Drone startup Skygauge closes $3.3 million seed as demand increases amid pandemic

Skygauge Robotics has closed a $3.3 million CAD seed round and the Toronto and Hamilton-based drone startup is immediately scaling up its hiring in response to increased demand during the COVID-19 pandemic.

The seed round closed in October and was led by BDC Capital’s Industrial Innovation Venture Fund, with participation from RiSC Capital and follow-on from existing investors SOSV (through the HAX accelerator) and Hello Ventures.

“We had to invent a new way for drones to fly.”
– Nikita Iliushkin, Skygauge

The seed capital brings Skygauge’s total funding to $3.8 million CAD. The startup raised $500,000 CAD initially in pre-seed, with $250,000 USD of the funding originating from HAX’s Seed Program, while the remainder was contributed by friends and family investors.

Skygauge was co-founded in 2016 by CEO Nikita Iliushkin, chief designer and inventor Linar Ismagilov, and CTO Maksym Korol.

The startup’s board will now include Guillaume Mercier, partner with the Industrial Innovation Venture Fund, as well as Dave Kroetsch, founder and former CEO at drone manufacturer Aeryon Labs, and John Bowles, CEO at inspection technology company Inversa Systems.

Skygauge has developed drones for industrial applications, designed to reduce the time involved during inspections, while improving operator safety by keeping them from working at excessive heights. The startup’s drone design enables it to make direct contact with pipes, pressure vessels, and storage containers at varying angles to detect cracks beneath the surface with sensors during inspections that are typically performed by workers on ropes and scaffolding. The startup claims its drones can reduce time on site by 80 percent.

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“Our vision is to really use this as a platform to create a workforce in the sky,” said Iliushkin. “We formed in 2016 when we noticed a lack of design innovation in the drone industry. The industry is mostly composed of drones taking pictures and videos for data collection. We realized this stemmed from limitations with current designs. They were not stable enough to do more physical work and so we had to invent a new way for drones to fly.”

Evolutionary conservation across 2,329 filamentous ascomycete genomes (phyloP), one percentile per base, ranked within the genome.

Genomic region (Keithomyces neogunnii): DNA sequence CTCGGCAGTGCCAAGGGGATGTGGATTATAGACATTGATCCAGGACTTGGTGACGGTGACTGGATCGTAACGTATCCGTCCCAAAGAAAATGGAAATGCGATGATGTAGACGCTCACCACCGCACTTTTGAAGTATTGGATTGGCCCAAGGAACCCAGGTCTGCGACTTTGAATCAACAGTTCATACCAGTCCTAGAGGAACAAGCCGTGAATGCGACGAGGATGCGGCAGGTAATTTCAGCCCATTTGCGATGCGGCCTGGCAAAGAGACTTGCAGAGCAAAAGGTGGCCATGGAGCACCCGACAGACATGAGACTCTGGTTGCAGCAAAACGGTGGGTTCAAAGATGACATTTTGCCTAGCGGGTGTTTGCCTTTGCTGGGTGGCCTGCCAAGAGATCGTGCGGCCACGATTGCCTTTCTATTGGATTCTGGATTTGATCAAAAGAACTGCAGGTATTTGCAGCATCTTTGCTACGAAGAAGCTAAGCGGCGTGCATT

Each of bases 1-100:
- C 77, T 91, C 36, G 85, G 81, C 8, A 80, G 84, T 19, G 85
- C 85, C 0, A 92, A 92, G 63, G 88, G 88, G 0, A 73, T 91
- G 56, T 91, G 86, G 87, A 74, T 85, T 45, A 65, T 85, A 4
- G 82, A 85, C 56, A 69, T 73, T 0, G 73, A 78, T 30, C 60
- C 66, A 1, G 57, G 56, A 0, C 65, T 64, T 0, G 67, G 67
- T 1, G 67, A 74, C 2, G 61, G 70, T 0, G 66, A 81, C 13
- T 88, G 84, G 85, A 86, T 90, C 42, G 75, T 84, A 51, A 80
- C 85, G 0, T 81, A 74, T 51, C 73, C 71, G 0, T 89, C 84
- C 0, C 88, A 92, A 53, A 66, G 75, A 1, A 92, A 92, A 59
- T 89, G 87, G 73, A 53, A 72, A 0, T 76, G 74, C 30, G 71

According to Iliushkin, the COVID-19 pandemic and an increase in demand for remote work opportunities has led to a rise in interest in the startup’s product internationally.

“We’ve had requests from several countries in Europe, Asia, Japan, Africa, and South America, and a lot of clients in the Houston area as well,” said Iliushkin. “As you can imagine large industrial sites that produce oil and gas and petrochemicals are now trying to minimize worker time on site, as well as reducing costs. Everything has kind of accelerated because of this pandemic and a lot of companies are onboarding a lot more technology.”

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Skygauge is currently in the process of adding eight members to its current team, composed solely of the three founders. The startup is looking to hire six engineers, a business developer, and an office manager. Iliushkin told BetaKit Skygauge is also in the final stages of securing a new facility with a full lab and office.

The drone designed by Skygauge features a patented thrust-vectoring design, which allows the drone to maneuver with “six degrees of freedom,” said Iliushkin. He added that once the startup solidifies its position in the inspection market, it plans on expanding its drone technology into physical jobs like painting, spraying, pressure washing, drilling, paint removal, high-rise window washing, welding, and general construction.

Image courtesy Skygauge

Scott McLean

Scott McLean

Former public affairs professional. Retired amateur comedian. Vegetarian. Journalist.

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